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Dr. D. Love
Dr. D. Love, Doctor
Category: Medical
Satisfied Customers: 19453
Experience:  Family Physician for 10 years; Hospital Medical Director for 10 years.
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Have been using bupenmorphin 15 patches but because of

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Have been using bupenmorphin 15 patches but because of severe rash have been advised to change to fentanyl patch 12 to 25mcg per hour according to my needs.The doctor started me off on a patch of 12mcg saying that if felt no benefit I could add another patch which I did 24 hrs later.This means that the dose is not synchronised does this matter?
I do not like the fentanyl patches and the doctor has given me slow release Morphine capsules advising me to keep the fentanyl patches on and take ONE Morphine capsule at the same time an then 12 hrs later remove both patches and take second Morphine capsule.Given the fentanyl patches re not synchronised is this OK?
The second Patch is due to be replaced this morning.Can you advise me please.

Hello from JustAnswer.

The fact that the patches are not synchronized does not really matter, as long as it is kept straight which patch was applied each day. Even in someone that will be on two patches indefinitely, it would be OK for the patches to not be synchronized. The patches essentially release a steady amount of the drug over 72 hours. There is a slight drop-off in blood levels towards the end of the 72 hours, but it is typically not enough to be clinically apparent and the patient does not notice any change in the effectiveness of the drug. If two patches are not synchronized, but each are left in place for the usual 72 hours, it will work the same. The difficulty is in not confusing which patch is due to be replaced on each day, and if the wrong patch is replaced, then it would make a significant difference.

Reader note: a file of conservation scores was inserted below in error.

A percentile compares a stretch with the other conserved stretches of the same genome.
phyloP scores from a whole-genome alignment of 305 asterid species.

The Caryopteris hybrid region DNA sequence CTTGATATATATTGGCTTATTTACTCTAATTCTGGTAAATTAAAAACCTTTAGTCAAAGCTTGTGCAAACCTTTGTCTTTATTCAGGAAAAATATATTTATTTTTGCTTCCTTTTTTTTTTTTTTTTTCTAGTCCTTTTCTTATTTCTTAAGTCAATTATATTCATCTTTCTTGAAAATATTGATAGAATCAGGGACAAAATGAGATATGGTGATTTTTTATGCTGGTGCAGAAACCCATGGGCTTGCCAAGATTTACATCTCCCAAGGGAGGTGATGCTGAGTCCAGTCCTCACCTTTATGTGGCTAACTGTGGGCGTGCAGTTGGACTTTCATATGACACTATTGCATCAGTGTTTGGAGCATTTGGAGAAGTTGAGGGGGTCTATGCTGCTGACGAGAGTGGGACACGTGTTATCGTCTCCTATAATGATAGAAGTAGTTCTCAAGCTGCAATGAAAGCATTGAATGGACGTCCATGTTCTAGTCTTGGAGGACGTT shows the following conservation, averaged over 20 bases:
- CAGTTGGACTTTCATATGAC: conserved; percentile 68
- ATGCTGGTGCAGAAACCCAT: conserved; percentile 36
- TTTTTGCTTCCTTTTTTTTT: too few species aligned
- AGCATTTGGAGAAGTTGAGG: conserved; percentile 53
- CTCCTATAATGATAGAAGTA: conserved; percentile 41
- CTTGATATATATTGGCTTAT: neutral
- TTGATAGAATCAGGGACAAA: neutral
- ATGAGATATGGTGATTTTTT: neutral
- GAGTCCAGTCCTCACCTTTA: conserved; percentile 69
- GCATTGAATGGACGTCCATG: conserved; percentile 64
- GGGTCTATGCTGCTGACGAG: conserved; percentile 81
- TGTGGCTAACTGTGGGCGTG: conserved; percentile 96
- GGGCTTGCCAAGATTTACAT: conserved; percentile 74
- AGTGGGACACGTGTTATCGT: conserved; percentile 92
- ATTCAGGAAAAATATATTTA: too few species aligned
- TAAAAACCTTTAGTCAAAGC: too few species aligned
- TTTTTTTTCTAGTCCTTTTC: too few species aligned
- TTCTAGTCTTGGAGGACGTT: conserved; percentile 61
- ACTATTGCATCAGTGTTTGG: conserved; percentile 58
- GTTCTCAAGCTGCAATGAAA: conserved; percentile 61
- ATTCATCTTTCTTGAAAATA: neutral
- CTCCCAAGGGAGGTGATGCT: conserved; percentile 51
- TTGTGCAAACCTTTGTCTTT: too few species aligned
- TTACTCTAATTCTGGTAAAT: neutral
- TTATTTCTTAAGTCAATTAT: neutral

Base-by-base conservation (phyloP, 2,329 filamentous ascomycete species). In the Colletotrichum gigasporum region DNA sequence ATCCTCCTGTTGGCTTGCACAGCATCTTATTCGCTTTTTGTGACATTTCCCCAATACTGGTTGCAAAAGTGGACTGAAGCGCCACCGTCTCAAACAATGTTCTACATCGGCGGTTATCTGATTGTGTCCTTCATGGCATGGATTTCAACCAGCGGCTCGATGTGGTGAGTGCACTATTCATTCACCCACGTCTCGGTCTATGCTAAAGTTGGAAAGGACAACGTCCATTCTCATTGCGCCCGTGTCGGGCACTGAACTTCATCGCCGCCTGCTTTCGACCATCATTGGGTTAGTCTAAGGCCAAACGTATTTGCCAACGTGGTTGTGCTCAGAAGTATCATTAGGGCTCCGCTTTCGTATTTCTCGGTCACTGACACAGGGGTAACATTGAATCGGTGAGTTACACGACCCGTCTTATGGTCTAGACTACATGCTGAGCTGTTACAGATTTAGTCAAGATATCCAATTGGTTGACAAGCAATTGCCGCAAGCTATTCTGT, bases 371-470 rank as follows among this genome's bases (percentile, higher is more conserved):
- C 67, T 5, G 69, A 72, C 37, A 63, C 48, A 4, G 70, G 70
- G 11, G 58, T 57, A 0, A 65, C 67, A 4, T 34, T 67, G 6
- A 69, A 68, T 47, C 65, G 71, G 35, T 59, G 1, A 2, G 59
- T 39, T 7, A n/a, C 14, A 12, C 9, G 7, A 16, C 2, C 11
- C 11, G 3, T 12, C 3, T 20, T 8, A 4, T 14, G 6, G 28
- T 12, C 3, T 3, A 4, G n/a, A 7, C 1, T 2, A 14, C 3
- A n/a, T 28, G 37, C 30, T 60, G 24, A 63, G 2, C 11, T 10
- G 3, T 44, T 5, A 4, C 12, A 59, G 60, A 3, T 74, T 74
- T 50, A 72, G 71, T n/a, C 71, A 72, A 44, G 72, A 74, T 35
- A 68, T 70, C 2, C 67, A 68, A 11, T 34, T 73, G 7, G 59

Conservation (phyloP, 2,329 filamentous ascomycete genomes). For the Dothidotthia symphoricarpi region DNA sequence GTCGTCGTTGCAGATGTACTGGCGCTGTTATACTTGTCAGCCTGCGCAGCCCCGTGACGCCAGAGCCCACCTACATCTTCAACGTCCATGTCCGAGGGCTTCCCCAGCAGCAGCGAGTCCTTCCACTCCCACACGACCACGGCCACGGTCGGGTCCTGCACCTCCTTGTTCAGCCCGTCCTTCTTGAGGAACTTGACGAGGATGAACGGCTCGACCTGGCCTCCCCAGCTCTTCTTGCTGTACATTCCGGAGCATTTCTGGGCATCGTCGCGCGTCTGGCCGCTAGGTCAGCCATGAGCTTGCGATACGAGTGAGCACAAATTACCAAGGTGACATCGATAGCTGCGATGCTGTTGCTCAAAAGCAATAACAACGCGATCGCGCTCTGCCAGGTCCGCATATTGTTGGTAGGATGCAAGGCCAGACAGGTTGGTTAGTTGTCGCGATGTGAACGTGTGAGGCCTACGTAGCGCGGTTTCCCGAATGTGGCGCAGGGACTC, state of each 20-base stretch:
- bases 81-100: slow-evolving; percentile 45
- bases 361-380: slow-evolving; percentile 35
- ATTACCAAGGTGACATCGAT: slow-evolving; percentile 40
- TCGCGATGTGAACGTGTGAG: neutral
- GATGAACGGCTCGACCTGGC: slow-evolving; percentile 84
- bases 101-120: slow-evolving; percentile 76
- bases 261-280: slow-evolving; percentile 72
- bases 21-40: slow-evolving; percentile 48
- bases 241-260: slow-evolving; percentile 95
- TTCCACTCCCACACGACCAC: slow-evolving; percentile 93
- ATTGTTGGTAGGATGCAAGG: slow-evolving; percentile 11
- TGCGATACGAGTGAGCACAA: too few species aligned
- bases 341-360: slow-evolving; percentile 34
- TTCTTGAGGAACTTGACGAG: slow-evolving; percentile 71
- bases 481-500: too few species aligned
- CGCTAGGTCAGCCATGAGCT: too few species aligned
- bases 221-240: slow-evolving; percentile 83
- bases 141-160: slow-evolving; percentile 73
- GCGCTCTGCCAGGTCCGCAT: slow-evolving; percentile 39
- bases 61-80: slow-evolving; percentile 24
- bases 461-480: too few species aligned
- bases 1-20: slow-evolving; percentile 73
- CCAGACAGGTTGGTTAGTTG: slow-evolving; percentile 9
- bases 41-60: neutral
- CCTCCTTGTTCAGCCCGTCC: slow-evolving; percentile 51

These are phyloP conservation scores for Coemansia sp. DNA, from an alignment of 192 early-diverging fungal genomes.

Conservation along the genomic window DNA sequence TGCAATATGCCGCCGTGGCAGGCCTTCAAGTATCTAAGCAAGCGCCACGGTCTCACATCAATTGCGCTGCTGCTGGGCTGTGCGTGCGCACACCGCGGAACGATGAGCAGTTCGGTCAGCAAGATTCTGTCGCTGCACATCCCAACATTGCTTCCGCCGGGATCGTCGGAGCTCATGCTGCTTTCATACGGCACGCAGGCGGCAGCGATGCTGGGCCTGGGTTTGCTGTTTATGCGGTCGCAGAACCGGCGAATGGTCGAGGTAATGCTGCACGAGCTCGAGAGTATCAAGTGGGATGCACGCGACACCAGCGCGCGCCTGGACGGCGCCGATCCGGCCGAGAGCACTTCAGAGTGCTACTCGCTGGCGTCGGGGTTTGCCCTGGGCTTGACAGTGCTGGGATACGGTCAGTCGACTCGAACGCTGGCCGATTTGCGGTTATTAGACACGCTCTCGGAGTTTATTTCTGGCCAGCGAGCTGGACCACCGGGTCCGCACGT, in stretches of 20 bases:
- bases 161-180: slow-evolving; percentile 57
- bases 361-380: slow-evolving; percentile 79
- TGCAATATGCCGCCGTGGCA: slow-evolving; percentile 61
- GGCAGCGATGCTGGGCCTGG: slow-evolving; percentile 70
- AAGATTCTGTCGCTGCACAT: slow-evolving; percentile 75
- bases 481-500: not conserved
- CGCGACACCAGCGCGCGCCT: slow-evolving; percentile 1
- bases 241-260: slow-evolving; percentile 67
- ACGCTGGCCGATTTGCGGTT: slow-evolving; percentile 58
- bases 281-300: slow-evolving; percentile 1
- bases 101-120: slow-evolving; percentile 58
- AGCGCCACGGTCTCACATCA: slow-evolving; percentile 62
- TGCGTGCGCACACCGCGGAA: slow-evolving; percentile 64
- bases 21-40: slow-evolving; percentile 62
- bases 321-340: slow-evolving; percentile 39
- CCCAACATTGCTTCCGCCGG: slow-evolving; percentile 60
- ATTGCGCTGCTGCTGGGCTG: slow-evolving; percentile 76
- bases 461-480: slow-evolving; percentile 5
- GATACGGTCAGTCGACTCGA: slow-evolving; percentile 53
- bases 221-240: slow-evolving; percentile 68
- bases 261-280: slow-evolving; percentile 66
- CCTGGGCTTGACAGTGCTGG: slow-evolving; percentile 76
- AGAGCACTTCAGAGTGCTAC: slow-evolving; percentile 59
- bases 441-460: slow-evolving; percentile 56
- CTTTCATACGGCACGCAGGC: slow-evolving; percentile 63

In your case, since you are instructed to remove the patches once the morphine is given time to get into your system, the fact that the patches are not synchronized also will not matter, as long as both patches are still within the 72 hour window. When both patches are removed, then the drug will not longer be released, and the fact that one is 24 hours older than the second does not make a difference, since both are still within the period of steady release of the drug. Since it is less prone to error, we typically prefer to use two patches on the same schedule, but there is nothing intrinsically wrong with the patches not being synchronized.

If the second patch is due to be replaced before the morphine has time to get into your system, then you should still replace the patch on schedule, and then remove it at the designated time after the morphine is in your system. It may only be in place for 12 hour, but if you do not replace it, there will be a more significant lowering of the drug levels before the morphine is in your system.

If I can provide any clarification, please let me know.

Customer: replied 1 year ago.
Thank you just be clear. The first patch was changed yesterday the second patch is due to be replaced now. When can I start the morphine tablets.Thank you this now becoming urgent.
Customer: replied 1 year ago.

You can take the morphine at the same time as either patch. So, since the second patch is due to be changed now, then take the morphine as prescribed by your doctor at the same time as the changing of the second patch, and then remove both patches 12 hours later when you will also take the second dose of the morphine.

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